“Many women have strength imbalances, which can make them more prone to injury,” says Shveyd. Sometimes they’re the result of your lifestyle (hovering over a desk all day, for example, tightens and weakens your hip flexors while your glutes become overstretched and inactive). Other times they’re caused by not working both sides of the body equally (say, focusing on moves that rely on your quads but not your hamstrings).

The fix: For every exercise that works the front of the body (chest, biceps, quads), be sure to do an exercise that targets the rear (back, triceps, hamstrings). For instance, pair stability-ball chest presses with dumbbell rows, or step-ups with deadlifts.

Doing Too Much Too Soon
A lot of people think that more is better—more reps, more sets, more weight. But if you increase any of these things too quickly, your body may not be able to handle the extra workload. “Gradual conditioning prevents injuries such as torn ligaments and tendinitis, because your muscles and connective tissues have time to adapt,” says Pagano.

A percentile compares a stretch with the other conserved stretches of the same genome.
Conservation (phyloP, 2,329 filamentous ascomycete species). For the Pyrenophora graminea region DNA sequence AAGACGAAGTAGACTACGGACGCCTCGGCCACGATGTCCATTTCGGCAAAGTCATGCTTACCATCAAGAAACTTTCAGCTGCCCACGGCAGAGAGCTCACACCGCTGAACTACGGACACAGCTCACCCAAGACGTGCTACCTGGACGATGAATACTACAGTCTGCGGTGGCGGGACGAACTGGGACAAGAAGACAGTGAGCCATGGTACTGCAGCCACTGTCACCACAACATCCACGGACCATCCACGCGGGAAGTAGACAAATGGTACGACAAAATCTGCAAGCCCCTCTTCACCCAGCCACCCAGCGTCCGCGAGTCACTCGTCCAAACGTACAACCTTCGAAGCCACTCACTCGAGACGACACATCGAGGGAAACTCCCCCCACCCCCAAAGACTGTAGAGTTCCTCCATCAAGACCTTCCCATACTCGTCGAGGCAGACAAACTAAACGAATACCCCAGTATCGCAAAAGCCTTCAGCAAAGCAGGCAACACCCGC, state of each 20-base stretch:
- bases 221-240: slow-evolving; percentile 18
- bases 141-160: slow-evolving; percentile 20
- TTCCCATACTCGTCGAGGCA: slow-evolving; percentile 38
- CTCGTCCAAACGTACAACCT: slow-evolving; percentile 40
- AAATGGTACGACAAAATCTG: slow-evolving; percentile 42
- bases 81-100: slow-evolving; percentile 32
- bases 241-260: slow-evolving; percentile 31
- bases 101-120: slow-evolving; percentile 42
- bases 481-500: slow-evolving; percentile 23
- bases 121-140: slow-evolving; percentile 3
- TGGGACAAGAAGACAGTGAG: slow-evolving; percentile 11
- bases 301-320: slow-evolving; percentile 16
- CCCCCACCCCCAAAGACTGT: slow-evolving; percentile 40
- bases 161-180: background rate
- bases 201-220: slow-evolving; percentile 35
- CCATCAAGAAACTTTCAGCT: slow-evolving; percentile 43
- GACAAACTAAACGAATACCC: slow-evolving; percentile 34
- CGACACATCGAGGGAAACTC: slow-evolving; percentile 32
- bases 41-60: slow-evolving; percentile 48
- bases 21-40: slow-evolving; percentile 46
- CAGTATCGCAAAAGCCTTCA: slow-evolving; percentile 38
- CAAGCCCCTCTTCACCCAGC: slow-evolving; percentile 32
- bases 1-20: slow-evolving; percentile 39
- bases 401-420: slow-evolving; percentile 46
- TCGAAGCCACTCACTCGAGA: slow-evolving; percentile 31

The fix: Practice a three-step progression. First, learn to do a move using only your body weight. “When you can do 15 reps with proper form, add weight,” says Pagano. Second, stick to one set with light weights for two weeks or until you feel comfortable with the move. And finally, when you can complete nearly all of your reps with proper form, add another set or more weight (increase weight by roughly 10 percent each time).

(Article originally from Women’s Health Magazine)

Why We Are Prone to Patella Dislocation?

Central Importance of the Patella

Leg bones carry the weight of the body. The thigh bone (aka the “femur”), shinbone (aka the “tibia”), and calf bone (aka the “fibula”) convey the body’s weight with each step we take with the help of the kneecap (aka “patella”).